wheat seedlings

Can winter wheat get too big?

Source: Wheat School on RealAgriculture.com.


Ontario’s winter wheat crop is growing like gangbusters thanks to unseasonably warm fall temperatures. But could it grow too much?

“No way,” says agronomist Peter Johnson in Real Agriculture’s latest Wheat School episode. “The only thing we have to worry about is if it’s still growing on Christmas Eve, like last year.” In that case growers may have to adjust spring nitrogen rates.

The 2016 wheat crop benefitted greatly from early planting to produce a record 96.7 bushels per acre. Johnson has encouraged growers to plant early again this spring, but many have asked whether plants could get too big as good growing conditions persist.

In this episode, Johnson looks at a fast growing wheat field and concludes that the plants can still add more tillers. He says last year many plants had 10 to 12 tillers and he’s seen nowhere near that number in fields he’s scouted this fall.

“Well advanced wheat in the fall makes you money next spring,” says Johnson. “This is a an awesome crop.”

Managing Fusarium Head Blight at harvest

Fursarium Spores WheatThe less infected kernels that go into storage the better, and the greater of a chance a grower will have for not getting docked to a lower grade of wheat.

Combine tips and notes

  • Higher fan speeds are needed to blow infected kernels out the back. Ridgetown College has done studies on fan speeds, and there is a tenfold decrease in the amount of Fusarium damaged kernels in a sample when the fan speed is at maximum blast. But with that comes challenges of losing good healthy kernels.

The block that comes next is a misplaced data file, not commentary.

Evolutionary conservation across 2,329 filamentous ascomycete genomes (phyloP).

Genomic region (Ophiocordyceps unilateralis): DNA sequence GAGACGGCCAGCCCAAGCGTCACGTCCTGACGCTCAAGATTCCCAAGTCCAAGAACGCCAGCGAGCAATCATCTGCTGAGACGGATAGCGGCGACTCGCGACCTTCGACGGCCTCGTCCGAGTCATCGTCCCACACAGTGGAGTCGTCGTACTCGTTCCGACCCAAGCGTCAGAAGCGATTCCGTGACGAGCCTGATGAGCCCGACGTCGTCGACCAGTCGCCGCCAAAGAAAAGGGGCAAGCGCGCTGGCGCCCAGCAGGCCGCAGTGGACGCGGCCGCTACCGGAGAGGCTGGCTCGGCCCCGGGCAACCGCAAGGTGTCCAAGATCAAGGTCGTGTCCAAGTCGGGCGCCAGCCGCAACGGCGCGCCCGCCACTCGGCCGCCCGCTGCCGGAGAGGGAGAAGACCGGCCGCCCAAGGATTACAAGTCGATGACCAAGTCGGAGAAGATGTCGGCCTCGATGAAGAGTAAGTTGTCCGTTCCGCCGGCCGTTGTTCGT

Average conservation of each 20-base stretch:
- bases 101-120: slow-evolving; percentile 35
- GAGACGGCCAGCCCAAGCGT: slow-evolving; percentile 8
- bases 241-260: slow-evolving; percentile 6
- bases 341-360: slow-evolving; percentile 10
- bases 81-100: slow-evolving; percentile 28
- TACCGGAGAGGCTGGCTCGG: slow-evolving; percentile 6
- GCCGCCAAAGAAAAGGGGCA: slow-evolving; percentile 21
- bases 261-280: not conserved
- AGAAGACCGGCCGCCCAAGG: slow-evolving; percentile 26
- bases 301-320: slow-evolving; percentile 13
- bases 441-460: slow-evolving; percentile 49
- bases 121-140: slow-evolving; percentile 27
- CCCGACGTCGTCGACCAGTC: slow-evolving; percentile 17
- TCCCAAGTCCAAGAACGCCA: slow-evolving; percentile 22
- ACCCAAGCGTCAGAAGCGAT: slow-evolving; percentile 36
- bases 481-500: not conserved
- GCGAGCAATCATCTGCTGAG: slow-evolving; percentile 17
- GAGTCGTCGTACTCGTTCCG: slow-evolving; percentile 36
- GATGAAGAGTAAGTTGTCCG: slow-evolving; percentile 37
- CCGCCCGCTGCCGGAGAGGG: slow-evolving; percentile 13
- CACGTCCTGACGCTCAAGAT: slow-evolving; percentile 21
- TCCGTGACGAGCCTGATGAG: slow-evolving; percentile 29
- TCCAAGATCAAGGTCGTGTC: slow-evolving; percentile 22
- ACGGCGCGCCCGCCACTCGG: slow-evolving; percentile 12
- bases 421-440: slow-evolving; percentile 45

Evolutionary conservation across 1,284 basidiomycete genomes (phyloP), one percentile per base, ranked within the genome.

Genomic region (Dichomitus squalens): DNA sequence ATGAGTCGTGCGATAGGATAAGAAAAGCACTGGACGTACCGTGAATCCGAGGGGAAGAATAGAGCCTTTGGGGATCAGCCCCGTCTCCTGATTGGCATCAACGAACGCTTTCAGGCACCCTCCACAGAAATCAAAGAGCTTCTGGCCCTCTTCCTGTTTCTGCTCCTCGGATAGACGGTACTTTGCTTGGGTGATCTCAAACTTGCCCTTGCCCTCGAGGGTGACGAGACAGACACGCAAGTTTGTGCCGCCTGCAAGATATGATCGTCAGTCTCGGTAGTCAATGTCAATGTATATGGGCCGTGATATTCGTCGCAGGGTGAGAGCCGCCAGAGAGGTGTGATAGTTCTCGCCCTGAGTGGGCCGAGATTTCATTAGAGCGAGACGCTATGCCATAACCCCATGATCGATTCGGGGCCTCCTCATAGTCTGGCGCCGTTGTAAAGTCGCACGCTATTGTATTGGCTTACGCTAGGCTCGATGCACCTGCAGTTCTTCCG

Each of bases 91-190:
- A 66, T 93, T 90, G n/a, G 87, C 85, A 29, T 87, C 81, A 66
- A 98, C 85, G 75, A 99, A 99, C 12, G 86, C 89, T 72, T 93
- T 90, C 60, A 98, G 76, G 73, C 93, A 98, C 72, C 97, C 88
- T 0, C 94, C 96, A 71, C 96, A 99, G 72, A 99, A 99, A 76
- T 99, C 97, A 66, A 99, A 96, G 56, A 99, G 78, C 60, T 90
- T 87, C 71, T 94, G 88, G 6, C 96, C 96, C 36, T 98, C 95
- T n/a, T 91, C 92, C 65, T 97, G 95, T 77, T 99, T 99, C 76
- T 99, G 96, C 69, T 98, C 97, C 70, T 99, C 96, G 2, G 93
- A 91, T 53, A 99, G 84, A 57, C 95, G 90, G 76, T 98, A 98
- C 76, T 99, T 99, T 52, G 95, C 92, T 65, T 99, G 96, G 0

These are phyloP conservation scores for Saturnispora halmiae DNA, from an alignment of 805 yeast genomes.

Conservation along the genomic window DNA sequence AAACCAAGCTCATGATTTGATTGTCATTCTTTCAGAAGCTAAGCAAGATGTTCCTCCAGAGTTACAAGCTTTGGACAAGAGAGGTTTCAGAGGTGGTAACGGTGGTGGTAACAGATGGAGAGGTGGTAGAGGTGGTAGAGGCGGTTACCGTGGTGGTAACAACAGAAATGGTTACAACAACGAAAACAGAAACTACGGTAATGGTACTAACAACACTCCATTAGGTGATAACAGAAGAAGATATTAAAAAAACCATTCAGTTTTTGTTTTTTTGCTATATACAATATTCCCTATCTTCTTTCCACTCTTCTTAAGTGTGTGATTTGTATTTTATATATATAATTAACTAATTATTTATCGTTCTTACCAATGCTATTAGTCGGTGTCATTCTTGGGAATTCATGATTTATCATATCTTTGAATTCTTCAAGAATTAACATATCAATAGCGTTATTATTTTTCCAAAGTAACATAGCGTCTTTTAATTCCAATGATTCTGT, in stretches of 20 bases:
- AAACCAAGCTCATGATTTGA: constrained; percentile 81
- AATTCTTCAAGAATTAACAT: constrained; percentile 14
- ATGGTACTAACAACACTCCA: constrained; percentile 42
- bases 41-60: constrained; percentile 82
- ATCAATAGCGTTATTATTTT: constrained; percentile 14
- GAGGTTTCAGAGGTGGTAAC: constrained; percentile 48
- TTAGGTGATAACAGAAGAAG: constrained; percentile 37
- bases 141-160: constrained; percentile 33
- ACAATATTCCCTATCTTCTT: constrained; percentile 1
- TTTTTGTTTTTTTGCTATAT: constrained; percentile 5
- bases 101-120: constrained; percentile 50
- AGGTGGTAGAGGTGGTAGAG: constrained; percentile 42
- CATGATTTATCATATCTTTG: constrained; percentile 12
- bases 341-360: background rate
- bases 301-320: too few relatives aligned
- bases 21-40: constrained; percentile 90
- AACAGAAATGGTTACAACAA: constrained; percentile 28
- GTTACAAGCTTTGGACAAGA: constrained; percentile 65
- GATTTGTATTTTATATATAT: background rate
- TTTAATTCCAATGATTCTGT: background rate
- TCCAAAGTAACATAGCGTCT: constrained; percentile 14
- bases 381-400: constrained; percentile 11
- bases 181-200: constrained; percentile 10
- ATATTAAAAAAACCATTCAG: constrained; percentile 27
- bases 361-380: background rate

• Research from Ohio State showed combine fan speeds between 1375 and 1475 RPM and the shutter opening at 3.5 inches received the lowest discounts at elevators from FHB damaged wheat kernels and DON levels in the harvested grain.
  • Reduce combine speed. Having the combine traveling at a slower speed, will allow better separation between the good and bad kernels.
  • In fields which are severely affected by leaf diseases, the lower test weight of the grain may make it more difficult to separate normal kernels from Fusarium damaged kernels.

Read more

Snow mould in winter cereals


Holly Loucas, Agronomist, DOW Agroscience

What is snow mould?

Snow moulds are cold-loving fungi that can attack many economic plants under a cover of snow.

Pathogen biology

WinterMouldChartThe important species of snow moulds that infect winter wheat are Microdochium nivale and Typhla spp.

Gray snow mould (Typhula spp) is the less damaging form of snow mould. It is able to survive throughout hot summer months as sclerotia under the ground or in plant debris.

Pink snow mould (Microdochium nivale) is usually more severe than gray snow mould. It can survive the summer months in decayed plant debris as spores or mycelium. Read more

Assessing winter survival in wheat

By Holly Loucas, Agronomist, DOW Agrosciences

Factors affecting winter survival in wheat

The ability of winter wheat plants to survive winter often depends on each plant’s ability to tolerate low temperatures. Winter wheat plants go through a process called ‘cold acclimation’ in the fall during which each plant acquires the ability to withstand the cold temperatures experienced during the winter. This process is affected by planting date, fertility, seeding depth, and most importantly, the weather. Read more